Canon EOS R6 Mark II | Jan Stria

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Canon EOS R6 Mark II

In early November, Canon introduced the successor to the very popular EOS R6 mirrorless camera, the EOS R6 Mark II. At first glance, the two cameras seem almost identical. But there are slight differences. There are, of course, more changes on the inside. Canon states in the official release that there have been 70 improvements in total.

Canon EOS R6 Mark IICanon EOS R6 Mark II

Changes on the outside

The on/off button has been moved from the left side to below the rotary dial on the right side, freeing up space for the photo/video mode switch. It will take some time to get used to the different location of the off button. Even after a few days I occasionally switched the camera mode to video instead of shutting it off. The new location of the power button allows you to conveniently turn off the device with one hand.

Another minor change is the shape of the joystick. It is not completely noticeable at first glance, but you will notice the different shape when you first use it. In the first R6 the top surface was concave, i.e. curved inwards, in the R6 Mark II it is convex, i.e. curved outwards. In use I have not noticed any problem, the joystick is still comfortable to use, its sensitivity can be adjusted in the menu as with its predecessor.

The last change is the new "hotshoe", i.e. the place where the flash connects. This is the same type as on the EOS R3. The rest of the body is the same, the 2 slots for UHS-II SD cards have remained, so the ergonomics and comfort of operation remain top notch, as we are used to with Canon. And since the body, apart from minor differences, is essentially identical to its predecessor, the same battery grip can be used without any problem. The viewfinder and display parameters have also remained the same.

Canon EOS R6 Mark IICanon EOS R6 Mark II

Changes inside

The bigger changes have occurred inside, of course. The R6 Mark II has been given a new sensor with an effective resolution of 24 megapixels (6000x4000), it is equipped with a newer processor with the same name Digic X, it can handle 12 frames per second with mechanical shutter and up to 40 frames per second with electronic shutter. It has an improved Dual Pixel CMOS AF II with -6.5EV sensitivity that can learn. Compared to the R5/R6, it can recognize different animals (horses, zebras, birds, etc), vehicle types (trains, planes, cars, etc) and can set eye preference, i.e. which eye to focus on. Stabilization is like the first generation up to 8EV depending on the lens used.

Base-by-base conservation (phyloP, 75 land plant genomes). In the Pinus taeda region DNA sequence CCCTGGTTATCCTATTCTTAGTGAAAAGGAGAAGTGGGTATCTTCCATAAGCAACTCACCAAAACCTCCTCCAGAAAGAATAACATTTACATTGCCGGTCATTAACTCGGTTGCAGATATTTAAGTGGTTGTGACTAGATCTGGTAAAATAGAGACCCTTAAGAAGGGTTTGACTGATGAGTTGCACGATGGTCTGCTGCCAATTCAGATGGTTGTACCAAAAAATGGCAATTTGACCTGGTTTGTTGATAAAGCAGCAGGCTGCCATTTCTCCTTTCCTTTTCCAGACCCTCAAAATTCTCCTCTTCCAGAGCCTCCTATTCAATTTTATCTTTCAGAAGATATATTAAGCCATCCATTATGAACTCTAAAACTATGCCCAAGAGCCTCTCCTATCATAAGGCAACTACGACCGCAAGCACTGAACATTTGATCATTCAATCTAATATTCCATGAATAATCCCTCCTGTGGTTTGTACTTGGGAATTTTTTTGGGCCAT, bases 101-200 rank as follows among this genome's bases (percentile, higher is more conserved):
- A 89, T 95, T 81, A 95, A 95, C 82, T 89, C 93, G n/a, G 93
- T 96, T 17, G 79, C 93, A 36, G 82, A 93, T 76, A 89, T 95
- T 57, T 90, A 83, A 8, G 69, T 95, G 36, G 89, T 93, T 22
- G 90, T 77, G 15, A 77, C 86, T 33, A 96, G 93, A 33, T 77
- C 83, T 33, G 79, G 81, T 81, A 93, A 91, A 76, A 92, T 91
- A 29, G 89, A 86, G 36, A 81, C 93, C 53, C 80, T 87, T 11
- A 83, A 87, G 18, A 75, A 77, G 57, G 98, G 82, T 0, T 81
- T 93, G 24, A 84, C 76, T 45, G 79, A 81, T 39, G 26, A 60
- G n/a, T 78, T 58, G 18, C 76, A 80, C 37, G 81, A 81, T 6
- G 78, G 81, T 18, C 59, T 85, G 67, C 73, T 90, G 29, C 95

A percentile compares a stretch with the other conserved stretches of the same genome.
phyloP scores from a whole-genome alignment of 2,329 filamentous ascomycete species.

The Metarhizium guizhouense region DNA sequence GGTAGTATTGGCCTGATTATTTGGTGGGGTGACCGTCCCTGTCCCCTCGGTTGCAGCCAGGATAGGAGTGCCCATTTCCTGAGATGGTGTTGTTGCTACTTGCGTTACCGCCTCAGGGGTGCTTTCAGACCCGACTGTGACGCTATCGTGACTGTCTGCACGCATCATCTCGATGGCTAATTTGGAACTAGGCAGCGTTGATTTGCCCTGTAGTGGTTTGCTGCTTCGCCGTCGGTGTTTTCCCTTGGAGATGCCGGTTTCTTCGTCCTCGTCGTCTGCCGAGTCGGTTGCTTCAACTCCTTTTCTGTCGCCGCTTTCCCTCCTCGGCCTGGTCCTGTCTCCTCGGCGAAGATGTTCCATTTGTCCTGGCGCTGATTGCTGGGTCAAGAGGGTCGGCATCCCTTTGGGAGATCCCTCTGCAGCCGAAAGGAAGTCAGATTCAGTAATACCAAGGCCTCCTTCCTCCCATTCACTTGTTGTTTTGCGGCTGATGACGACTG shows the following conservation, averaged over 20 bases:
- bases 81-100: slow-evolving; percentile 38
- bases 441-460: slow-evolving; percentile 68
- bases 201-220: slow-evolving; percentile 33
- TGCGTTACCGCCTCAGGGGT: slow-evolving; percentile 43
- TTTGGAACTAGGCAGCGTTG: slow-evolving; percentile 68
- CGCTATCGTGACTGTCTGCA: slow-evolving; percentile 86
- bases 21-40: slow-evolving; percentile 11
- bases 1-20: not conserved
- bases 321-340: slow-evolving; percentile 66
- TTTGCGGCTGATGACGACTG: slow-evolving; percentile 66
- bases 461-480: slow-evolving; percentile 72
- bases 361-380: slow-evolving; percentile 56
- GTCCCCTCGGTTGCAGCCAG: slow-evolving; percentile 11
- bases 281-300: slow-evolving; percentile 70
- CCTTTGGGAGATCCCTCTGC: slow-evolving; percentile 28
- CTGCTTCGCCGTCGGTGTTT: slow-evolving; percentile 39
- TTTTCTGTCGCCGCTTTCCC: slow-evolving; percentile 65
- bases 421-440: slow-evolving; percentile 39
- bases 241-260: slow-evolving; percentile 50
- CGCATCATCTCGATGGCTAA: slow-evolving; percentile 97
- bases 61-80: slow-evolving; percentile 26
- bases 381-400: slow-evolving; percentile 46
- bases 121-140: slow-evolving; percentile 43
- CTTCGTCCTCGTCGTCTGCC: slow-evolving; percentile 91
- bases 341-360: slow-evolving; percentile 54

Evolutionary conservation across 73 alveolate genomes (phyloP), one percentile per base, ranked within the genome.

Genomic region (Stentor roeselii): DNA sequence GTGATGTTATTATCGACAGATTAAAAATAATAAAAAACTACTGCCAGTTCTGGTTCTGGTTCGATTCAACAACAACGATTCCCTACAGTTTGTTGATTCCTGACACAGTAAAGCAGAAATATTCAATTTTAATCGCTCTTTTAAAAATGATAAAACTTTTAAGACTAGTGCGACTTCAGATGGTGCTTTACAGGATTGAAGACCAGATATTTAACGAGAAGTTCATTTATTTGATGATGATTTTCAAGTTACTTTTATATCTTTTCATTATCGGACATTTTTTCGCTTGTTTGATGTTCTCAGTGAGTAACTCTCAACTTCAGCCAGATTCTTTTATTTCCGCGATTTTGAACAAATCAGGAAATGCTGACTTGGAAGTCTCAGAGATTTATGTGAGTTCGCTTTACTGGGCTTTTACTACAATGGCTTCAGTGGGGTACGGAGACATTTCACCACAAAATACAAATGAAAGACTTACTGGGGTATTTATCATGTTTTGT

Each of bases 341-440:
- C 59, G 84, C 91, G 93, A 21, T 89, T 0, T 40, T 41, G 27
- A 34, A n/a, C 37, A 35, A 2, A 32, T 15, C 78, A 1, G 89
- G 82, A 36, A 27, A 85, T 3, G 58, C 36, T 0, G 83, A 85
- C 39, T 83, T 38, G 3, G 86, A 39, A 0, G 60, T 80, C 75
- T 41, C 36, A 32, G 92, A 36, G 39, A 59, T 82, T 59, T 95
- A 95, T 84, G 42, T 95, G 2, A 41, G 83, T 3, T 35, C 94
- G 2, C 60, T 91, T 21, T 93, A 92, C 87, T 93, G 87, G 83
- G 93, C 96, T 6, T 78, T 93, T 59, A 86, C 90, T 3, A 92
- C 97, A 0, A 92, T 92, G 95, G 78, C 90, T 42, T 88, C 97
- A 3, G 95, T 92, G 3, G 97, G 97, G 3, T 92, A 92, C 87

An interesting novelty introduced in the EOS R7 is the so-called Pre-Shooting, a function that allows recording the moment before the actual pressing of the shutter. This is 0.5 seconds in shooting (approx. 15 frames) and optionally 3 or 5 seconds in movie mode. When shooting video, you can set how the AF system should behave when the subject disappears from the scene, i.e. if it should look for the subject or stay where the subject left the scene.

I will also briefly mention video, although I am very marginal on it. The sensor now allows 4K at 60fps without crop, or 1080p at 180fps, and there´s no longer a limit on recording length. An interesting feature is also a correction called Lens Breathing. Thanks to the new sensor, the occurrence of rolling shutter is minimized.

In the wireless connectivity, 5GHz frequency has been added and overall Bluetooth and WiFi connectivity has been simplified.

The camera uses the same battery as the R5 and R6, but the battery life has been greatly improved. According to CIPA´s methodology, it is 50 to 60%, 580 shots when using the rear LCD, and up to 760 shots when set to save battery. In reality, I far exceeded both numbers.

Although it doesn´t seem like it, especially from the outside, the second generation EOS R6 mirrorless camera is a noticeable improvement on an already excellent camera. Be it with a more advanced AF system, a greater focus on video or last but not least a higher resolution sensor.

Canon EOS R6 Mark II + Canon RF 24-105mm f/4 L IS USMCanon EOS R6 Mark II + Canon RF 14-35mm F4L IS USMCanon EOS R6 Mark II + Canon RF 24-105mm f/4 L IS USM